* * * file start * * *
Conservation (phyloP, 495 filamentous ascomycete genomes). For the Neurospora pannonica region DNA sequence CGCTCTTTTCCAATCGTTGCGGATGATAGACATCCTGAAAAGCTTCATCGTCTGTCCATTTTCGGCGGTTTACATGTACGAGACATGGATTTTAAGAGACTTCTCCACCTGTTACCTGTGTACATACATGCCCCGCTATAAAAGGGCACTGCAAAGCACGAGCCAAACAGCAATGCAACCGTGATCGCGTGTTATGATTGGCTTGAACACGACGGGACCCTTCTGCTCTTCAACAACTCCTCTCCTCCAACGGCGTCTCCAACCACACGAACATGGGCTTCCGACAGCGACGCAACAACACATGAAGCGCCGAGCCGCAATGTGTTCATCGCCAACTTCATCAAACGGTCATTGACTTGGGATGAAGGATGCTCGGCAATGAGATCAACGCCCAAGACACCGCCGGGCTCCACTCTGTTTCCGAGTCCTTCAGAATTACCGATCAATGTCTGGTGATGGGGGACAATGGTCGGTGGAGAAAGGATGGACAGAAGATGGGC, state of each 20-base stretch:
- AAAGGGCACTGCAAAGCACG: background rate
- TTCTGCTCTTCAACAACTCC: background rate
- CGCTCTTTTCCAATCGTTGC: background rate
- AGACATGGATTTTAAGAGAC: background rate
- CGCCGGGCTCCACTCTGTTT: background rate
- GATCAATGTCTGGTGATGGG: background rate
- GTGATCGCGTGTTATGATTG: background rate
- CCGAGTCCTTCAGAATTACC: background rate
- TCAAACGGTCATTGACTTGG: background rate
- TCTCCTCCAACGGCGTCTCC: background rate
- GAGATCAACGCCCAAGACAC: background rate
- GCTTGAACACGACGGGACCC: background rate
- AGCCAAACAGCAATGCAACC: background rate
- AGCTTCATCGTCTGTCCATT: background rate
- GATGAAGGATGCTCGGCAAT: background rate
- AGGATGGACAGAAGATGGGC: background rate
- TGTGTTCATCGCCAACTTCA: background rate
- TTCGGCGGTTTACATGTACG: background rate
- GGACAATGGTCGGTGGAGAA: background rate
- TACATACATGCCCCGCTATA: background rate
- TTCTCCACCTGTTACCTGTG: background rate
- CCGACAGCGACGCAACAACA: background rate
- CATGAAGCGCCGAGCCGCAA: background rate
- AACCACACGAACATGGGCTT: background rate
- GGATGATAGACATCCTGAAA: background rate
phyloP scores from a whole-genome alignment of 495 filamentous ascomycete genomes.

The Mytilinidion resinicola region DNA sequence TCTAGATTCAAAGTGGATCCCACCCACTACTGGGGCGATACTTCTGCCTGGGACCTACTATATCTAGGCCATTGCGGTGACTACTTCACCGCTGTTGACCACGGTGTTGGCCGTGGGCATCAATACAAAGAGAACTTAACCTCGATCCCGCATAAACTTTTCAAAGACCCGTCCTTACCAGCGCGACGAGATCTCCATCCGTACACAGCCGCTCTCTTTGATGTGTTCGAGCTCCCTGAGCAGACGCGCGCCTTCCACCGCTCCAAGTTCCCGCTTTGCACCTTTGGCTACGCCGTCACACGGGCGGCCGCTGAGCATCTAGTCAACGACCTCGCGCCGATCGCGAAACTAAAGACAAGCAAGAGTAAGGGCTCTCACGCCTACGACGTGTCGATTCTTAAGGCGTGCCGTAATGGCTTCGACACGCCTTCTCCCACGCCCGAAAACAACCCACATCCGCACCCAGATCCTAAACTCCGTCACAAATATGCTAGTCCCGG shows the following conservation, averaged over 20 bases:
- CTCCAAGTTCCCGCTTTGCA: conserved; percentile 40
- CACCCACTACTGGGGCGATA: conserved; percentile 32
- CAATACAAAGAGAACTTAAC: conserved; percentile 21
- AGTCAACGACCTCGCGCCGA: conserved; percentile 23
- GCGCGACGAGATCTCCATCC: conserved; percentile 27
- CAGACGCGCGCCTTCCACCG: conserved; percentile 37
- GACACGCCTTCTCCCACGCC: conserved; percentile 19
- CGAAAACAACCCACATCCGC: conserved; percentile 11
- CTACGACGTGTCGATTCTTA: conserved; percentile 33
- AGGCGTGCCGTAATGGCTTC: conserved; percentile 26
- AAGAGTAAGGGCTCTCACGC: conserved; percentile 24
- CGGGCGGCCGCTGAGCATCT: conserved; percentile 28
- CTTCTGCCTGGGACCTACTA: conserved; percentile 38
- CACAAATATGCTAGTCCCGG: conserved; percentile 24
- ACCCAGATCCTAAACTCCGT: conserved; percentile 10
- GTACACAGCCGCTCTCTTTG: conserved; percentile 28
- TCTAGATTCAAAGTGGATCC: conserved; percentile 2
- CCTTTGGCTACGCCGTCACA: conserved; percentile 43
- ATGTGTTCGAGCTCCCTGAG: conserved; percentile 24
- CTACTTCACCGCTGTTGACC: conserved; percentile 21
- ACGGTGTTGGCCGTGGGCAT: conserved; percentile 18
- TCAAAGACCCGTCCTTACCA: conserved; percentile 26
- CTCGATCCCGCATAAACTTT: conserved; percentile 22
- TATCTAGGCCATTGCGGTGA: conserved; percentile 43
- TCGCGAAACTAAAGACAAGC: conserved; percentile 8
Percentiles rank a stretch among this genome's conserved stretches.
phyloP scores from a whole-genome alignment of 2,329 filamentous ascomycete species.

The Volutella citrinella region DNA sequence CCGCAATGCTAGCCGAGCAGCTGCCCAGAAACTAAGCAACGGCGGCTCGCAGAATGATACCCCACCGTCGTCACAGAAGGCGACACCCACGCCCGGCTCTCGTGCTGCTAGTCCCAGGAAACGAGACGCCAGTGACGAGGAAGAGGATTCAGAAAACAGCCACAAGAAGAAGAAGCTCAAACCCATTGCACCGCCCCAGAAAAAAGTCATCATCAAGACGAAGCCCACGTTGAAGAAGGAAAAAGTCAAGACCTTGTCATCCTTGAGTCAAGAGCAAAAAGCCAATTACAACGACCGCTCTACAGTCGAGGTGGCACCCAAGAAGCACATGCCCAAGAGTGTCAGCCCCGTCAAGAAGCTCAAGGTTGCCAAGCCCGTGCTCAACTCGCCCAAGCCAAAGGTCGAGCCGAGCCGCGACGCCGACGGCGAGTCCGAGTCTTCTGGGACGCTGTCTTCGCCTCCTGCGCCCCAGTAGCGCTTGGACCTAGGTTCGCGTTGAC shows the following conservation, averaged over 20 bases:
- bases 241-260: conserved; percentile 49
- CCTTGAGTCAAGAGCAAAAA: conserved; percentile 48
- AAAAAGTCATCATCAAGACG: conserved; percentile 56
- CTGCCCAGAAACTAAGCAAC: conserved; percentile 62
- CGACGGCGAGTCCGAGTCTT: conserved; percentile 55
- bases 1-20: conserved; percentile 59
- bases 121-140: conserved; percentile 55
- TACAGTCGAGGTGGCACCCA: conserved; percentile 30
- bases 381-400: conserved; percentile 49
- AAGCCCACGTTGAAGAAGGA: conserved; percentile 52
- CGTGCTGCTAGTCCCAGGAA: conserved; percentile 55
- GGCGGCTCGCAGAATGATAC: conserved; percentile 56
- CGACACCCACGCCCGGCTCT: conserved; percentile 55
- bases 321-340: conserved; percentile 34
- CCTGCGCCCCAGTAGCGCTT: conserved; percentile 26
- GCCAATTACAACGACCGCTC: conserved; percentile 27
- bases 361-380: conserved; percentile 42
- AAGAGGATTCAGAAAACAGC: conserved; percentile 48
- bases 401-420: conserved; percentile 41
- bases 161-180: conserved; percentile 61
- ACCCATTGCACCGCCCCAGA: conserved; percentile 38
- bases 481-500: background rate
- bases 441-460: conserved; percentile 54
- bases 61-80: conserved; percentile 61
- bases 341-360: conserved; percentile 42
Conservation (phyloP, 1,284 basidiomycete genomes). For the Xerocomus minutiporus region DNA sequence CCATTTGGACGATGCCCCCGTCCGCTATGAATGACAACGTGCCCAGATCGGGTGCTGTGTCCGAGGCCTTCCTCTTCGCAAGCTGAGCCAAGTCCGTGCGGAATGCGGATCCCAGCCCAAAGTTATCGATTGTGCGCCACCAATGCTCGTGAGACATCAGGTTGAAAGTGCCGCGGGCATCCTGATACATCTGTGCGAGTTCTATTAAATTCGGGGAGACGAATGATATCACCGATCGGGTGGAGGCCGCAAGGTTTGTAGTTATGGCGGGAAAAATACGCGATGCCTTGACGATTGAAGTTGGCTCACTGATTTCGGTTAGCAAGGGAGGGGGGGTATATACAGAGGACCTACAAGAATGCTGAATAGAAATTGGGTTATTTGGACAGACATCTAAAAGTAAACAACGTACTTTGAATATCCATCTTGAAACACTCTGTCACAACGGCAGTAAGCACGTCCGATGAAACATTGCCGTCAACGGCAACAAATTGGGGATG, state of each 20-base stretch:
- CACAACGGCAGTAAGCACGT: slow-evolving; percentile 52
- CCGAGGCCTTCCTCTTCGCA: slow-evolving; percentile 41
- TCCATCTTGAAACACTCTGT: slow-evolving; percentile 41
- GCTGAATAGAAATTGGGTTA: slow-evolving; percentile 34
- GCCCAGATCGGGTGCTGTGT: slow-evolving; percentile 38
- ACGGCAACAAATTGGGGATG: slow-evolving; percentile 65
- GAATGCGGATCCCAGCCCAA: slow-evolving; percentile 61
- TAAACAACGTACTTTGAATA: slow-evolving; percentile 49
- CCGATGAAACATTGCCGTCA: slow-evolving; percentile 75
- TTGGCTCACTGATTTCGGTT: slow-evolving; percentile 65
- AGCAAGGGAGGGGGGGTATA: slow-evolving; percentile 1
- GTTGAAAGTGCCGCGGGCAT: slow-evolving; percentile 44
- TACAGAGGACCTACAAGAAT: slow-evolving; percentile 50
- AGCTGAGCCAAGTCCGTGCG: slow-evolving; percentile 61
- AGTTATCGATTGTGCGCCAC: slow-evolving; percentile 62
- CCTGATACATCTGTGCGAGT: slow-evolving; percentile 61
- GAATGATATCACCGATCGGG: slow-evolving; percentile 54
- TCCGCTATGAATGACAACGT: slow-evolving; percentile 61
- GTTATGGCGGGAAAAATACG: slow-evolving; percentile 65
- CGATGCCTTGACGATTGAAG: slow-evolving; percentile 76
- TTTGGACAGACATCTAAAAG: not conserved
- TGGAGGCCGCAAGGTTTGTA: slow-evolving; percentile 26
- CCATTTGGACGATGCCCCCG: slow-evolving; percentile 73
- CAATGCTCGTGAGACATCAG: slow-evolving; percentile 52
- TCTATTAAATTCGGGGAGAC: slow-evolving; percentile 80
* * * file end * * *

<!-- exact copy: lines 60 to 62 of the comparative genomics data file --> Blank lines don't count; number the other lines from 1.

- CTGCCCAGAAACTAAGCAAC: conserved; percentile 62
- CGACGGCGAGTCCGAGTCTT: conserved; percentile 55
- bases 1-20: conserved; percentile 59